How to use a 401(k) to fund a Roth IRA

How to use a 401(k) to fund a Roth IRA

Roth IRAs have grown significantly in the past decade as tax law has broadened access for investors. Offering tax-free withdrawals in retirement, Roth IRAs can provide tax diversification in retirement and hedge the risk of higher tax rates in the future.

While all taxpayers can convert traditional IRA assets to a Roth, contribution rules based on income still apply to Roth IRA contributions. A full contribution is allowed only if adjusted gross income is less than $120,000 for individuals or $189,000 for married couples filing jointly. For those who can contribute annually, the amount is fairly modest — $5,500, or $6,500 for those age 50 and older.

However, there may be an opportunity to contribute significantly more a Roth IRA without any restrictions based on income level. If an investor’s 401(k) plan allows for after-tax contributions, the limit is higher and these assets may be eventually rolled over into a Roth IRA.

The following example illustrates how this could work.

Assume the retirement plan allows participants to make after-tax contributions.

  • Assume the participant maximizes pre-tax deferrals of $18,500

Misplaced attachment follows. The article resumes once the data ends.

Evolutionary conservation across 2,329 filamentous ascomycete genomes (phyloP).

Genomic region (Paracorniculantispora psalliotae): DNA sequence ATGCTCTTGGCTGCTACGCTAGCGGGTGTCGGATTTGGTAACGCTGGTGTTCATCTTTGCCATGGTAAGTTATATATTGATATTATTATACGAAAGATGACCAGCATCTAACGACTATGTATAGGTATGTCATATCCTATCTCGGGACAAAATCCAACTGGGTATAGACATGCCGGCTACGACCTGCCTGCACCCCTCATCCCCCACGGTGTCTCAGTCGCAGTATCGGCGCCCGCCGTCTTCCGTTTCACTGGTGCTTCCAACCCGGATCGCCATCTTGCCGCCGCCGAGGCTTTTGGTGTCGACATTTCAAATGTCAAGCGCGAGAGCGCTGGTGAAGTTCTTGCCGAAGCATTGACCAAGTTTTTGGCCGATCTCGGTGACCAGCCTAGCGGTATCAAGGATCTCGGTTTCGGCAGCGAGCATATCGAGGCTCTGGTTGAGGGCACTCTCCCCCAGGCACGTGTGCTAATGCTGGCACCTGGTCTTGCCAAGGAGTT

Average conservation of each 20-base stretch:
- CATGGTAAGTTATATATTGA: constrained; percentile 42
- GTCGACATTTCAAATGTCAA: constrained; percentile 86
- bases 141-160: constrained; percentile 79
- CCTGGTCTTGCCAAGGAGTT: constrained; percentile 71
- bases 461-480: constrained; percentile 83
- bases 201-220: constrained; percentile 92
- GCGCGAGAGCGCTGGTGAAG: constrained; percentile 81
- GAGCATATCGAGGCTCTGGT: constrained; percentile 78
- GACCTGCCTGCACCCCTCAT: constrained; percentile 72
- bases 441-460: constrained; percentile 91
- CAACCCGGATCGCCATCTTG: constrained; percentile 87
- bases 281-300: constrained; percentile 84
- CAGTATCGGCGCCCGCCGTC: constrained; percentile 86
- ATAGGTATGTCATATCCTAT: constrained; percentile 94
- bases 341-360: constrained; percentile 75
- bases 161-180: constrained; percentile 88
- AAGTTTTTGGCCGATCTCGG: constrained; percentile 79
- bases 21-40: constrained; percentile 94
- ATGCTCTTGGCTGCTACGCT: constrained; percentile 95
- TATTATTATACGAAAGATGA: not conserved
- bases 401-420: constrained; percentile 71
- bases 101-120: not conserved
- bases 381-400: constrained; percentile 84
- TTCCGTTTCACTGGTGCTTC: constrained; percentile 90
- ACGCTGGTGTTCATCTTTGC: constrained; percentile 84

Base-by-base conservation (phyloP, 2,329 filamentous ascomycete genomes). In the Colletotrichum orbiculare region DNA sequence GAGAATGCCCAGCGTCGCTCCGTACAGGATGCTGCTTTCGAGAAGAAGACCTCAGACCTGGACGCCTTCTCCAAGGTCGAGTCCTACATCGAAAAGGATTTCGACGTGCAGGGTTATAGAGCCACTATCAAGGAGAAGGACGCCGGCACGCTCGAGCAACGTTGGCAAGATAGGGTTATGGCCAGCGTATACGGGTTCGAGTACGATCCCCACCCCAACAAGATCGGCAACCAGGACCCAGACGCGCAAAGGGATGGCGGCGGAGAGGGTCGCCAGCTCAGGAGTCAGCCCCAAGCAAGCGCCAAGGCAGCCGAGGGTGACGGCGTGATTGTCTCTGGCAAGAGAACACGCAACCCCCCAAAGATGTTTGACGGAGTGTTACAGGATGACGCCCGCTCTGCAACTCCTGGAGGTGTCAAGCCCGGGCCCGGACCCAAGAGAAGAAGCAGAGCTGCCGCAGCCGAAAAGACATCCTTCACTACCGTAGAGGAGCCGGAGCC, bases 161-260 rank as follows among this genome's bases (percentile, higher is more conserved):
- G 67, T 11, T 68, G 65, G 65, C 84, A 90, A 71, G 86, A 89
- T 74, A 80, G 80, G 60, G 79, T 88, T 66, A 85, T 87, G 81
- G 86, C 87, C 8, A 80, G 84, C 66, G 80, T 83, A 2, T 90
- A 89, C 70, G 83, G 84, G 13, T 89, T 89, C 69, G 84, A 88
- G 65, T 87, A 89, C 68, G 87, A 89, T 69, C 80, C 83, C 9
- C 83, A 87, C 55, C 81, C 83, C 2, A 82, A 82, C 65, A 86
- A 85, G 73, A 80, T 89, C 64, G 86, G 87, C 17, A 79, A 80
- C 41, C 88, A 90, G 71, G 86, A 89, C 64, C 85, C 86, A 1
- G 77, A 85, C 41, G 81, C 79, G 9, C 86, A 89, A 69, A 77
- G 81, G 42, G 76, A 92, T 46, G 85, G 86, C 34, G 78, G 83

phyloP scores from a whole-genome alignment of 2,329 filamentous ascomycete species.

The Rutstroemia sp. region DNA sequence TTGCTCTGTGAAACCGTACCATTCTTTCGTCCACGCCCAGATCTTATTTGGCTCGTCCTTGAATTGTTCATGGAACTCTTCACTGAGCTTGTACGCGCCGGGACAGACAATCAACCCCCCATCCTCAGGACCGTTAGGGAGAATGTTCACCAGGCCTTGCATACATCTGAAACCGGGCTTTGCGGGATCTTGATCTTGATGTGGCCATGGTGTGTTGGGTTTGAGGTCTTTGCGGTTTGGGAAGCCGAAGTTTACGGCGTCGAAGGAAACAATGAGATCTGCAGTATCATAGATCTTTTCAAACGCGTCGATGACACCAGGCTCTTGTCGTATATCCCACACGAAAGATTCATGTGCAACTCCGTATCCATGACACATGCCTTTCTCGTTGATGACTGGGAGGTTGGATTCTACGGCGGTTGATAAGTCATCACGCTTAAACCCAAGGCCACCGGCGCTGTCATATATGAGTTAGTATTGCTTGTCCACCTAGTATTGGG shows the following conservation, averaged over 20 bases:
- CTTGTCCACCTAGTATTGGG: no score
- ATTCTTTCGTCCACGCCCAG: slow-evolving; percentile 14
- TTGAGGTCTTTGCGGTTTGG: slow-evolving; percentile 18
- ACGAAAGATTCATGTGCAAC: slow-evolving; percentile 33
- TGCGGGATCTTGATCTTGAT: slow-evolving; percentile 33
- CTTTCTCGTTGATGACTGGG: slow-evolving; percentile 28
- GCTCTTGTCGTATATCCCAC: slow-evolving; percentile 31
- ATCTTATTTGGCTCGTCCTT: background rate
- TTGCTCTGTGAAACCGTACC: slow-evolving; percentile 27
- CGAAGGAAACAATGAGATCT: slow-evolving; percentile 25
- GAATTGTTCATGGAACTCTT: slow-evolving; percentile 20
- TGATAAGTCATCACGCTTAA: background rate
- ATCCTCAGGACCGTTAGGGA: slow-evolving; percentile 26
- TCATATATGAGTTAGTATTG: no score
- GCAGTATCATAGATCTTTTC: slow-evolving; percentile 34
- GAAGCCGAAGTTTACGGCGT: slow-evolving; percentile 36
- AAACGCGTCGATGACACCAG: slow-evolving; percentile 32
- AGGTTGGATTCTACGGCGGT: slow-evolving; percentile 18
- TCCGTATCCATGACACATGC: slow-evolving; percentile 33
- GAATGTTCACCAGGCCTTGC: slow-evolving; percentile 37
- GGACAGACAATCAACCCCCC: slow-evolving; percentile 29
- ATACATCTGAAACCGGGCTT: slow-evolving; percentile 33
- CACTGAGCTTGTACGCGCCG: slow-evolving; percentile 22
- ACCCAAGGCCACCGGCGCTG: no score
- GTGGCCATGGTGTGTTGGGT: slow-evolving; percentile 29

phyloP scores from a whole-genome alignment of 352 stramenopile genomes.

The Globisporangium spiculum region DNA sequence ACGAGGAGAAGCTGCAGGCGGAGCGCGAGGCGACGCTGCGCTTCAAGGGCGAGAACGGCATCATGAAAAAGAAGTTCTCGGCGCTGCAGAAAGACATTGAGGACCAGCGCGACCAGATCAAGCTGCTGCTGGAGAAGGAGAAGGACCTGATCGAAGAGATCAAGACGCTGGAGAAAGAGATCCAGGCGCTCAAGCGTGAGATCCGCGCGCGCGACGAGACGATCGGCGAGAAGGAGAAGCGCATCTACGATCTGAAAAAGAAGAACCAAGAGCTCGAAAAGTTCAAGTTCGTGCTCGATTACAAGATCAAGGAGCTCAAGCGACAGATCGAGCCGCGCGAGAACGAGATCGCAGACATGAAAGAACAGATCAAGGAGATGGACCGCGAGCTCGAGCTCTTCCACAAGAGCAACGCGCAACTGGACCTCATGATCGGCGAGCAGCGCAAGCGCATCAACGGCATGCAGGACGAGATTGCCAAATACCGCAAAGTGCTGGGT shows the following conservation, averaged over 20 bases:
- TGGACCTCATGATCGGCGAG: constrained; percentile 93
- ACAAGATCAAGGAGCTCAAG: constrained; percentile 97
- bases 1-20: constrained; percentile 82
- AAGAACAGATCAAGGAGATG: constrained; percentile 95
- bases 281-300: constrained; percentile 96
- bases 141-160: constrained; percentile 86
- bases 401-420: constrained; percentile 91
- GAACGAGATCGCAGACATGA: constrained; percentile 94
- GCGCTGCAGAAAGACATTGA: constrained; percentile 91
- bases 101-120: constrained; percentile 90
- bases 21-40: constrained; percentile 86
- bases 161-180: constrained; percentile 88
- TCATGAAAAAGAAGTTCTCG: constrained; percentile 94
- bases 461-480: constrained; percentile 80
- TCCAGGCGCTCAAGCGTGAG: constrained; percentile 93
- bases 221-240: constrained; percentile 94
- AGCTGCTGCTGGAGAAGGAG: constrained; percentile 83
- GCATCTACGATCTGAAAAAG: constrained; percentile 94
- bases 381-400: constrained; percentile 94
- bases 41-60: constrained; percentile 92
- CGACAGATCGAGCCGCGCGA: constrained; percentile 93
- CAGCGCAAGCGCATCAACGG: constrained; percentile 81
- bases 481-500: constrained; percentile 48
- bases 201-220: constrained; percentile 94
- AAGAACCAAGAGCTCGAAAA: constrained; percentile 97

• The employer provides an employee match of $5,000
  • Total contribution of $23,500 in the retirement plan
  • The rules provide that the overall limit on annual additions into a retirement plan — known as the 415 limit — is $55,000
  • If the plan allows for after-tax contributions, that means an additional maximum of $31,500 could be contributed
  • Upon a “triggering event” for the plan, such as separation of service, or attaining age 59½, after-tax contributions in the plan could be rolled directly into a Roth IRA
  • Guidance from the Internal Revenue Service in 2014 clarifies how the rollover works

Policy moves have helped Roth IRAs grow

Roth IRAs have grown significantly since a tax law took effect in 2010 that eliminated income thresholds for the completion of a Roth IRA conversion. This provision allowed all taxpayers the option of converting traditional IRA assets to a Roth IRA. Since this tax law was implemented, assets in Roth IRAs have more than tripled to $810 billion in 2017 from $238 billion in 2010, according to the Investment Company Institute. Roth IRA assets as a share of total IRA assets jumped to 9% from 5% over the same time period.

Investors considering a Roth IRA rollover need to understand the details of the rule including how much and when assets can be rolled over. Establishing tax diversification of retirement assets may help in managing income and tax liability in retirement. Consider discussing these strategies with a financial advisor who has an understanding of your individual financial situation.


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